Whitby Abbey is one of the finest scenes Whitby has to offer
Whitby Abbey is the remains of a Benedictine abbey, by the side of North Sea located on a cliff above Whitby in Yorkshire, United Kingdom. The abbey offers a beautiful contrast of the rough and elegant remains of an awe inspiring redish brown brick building standing tall on the grass, against the blue sky behind it. Whitby Abbey is one of the finest scenes Whitby has to offer, and this one comes with an interesting history as well.
Whitby Abbey was supposedly a Roman settlement that existed before it became a monastery, as the first monastery was founded in 657 AD, years after the Roman’s time, by the Anglo-Saxon king, Oswiu. The abbey was home to the great poet Caedmon. The monastery was demolished between 867 and 870 in a series of battles by the Vikings, and was rebuilt by William the Conqueror (William de Percy) who helped rebuild the monastery by donating a piece of land and dedicated the monastery to St Hilda & St Peter in 1066.
The monastery stood strong for a little less than 500 more years, before it was demolished by Henry VIII. Even though the building fell into ruins, it did not lose much of its majestic appearance, and continued to serve Whitby as a significant landmark. It is said that the writer, Bram Stoker, was inspired by this building, and it helped him create what he describes as his famous character’s, Dracula’s, castle. Today, the Whitby Abbey remains as one of the most picturesque and well known tourist attractions and scenes in Whitby.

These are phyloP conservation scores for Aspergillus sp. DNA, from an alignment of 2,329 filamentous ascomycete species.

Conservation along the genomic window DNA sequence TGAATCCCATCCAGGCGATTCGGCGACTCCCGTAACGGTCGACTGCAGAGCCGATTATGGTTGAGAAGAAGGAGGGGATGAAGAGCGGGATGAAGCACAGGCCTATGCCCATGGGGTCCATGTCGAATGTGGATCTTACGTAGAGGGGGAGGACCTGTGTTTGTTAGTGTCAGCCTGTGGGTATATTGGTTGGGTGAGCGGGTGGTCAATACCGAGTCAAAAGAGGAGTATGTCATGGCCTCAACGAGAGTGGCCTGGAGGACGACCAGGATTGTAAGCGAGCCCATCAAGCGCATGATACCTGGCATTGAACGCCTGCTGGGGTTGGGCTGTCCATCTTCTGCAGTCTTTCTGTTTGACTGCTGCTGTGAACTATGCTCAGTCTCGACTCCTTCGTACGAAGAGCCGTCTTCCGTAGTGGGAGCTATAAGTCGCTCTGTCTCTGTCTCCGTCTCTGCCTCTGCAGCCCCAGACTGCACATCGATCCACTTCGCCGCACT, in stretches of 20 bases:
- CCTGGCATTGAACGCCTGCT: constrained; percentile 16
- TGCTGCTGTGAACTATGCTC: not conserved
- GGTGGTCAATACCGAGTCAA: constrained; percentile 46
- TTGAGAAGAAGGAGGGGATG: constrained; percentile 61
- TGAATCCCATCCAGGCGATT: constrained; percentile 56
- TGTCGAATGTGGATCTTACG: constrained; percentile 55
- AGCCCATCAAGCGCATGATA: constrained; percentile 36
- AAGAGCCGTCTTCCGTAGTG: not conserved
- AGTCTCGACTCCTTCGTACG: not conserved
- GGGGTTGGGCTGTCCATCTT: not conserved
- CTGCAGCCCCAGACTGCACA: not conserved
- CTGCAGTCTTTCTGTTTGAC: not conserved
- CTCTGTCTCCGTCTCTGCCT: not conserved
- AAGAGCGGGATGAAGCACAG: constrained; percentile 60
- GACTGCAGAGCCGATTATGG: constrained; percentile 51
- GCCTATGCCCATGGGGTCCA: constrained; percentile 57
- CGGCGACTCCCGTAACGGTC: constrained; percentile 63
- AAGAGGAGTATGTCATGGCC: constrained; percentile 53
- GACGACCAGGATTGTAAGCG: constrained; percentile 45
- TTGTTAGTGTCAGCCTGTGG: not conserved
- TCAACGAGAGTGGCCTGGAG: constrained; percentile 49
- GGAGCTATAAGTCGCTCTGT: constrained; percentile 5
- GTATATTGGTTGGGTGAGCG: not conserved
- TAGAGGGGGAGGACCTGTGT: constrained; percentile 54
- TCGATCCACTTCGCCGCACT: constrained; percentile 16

Open Daily 10am – 6pm
Address: Abbey Lane, Whitby, North Yorkshire, YO22 4JT
Other than Whitby Abbey, Whitby has many other historical and interesting modern structures that are noteworthy. Whitby Railway Station, St Mary’s Church, Old Town Hall and the Whalebone Arch (and that is exactly what it sounds like), are a few of these examples.
This beautiful town has been home to many authors, inspiring their work, and offering them the peace they need to write. Caedmon, a well-known Anglo-Saxon poet, Stoker (the author of the well-known novel Dracula), Charles Dickens (the author of many famous novels such as David Copperfield, and Great Expectations), and even the American writer James Russel Lowell are known to have lived in or visited Whitby at one point or another. What better proof of Whitby’s beauty than Lowell’s quote: “This my ninth year at Whitby, and the place loses none of its charm for me.”